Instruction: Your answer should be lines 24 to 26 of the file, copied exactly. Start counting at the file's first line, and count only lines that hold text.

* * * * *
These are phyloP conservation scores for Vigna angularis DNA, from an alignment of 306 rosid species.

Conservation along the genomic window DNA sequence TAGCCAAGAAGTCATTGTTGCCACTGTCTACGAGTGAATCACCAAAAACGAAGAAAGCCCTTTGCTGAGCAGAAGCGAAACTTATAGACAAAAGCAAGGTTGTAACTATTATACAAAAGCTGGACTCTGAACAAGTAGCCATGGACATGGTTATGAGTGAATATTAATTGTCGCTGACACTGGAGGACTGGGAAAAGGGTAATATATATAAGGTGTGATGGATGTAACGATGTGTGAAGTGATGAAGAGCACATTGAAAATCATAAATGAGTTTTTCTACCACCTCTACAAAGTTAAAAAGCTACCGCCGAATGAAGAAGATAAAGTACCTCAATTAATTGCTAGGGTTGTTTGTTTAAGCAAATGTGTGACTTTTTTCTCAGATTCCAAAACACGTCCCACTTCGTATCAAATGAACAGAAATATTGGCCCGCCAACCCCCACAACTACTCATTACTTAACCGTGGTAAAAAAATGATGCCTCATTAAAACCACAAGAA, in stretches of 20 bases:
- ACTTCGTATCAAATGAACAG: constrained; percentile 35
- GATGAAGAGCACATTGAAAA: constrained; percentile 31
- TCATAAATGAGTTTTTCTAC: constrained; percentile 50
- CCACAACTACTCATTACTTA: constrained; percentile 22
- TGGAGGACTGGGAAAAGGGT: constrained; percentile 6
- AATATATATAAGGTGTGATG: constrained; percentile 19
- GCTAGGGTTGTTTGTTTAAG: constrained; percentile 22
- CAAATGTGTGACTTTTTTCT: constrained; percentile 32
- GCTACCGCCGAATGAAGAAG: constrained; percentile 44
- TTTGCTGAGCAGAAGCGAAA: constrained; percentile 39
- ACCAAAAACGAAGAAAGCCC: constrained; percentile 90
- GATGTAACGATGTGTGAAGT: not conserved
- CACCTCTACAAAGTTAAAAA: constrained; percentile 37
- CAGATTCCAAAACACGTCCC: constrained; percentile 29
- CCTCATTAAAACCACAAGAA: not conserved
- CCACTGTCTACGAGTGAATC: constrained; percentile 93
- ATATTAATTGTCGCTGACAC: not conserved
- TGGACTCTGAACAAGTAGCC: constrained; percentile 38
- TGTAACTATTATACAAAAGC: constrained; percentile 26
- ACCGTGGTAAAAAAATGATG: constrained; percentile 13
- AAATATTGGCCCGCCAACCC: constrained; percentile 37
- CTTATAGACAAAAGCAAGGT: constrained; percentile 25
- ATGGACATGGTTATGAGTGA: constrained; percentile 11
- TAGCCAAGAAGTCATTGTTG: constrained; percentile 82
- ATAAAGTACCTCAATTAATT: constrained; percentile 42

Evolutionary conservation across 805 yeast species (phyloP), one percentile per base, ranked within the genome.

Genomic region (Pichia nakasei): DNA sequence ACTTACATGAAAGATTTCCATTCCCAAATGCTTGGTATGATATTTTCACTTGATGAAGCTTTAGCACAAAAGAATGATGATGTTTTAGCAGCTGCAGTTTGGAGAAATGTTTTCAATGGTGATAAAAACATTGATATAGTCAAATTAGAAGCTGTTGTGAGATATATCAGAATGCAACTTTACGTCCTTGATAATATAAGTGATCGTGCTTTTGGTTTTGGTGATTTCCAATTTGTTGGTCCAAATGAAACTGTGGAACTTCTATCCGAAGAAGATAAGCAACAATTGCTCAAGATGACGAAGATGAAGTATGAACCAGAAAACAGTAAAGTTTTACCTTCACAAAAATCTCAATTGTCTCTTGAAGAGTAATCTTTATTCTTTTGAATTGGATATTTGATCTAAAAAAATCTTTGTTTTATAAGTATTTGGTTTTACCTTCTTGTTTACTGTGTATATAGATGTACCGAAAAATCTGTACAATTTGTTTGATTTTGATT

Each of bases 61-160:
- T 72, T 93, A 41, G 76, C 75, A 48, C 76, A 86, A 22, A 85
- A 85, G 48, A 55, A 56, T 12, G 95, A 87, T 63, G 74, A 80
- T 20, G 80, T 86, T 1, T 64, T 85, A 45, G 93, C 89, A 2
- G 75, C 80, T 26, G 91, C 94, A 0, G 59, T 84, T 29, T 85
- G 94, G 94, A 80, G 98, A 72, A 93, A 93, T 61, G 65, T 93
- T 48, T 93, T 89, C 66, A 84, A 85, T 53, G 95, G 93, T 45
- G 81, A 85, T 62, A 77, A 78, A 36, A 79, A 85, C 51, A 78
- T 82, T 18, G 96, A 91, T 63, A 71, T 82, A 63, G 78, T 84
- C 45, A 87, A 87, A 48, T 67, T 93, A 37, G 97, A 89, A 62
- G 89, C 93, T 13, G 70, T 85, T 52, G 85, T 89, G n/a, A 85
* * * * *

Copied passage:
- CTTATAGACAAAAGCAAGGT: constrained; percentile 25
- ATGGACATGGTTATGAGTGA: constrained; percentile 11
- TAGCCAAGAAGTCATTGTTG: constrained; percentile 82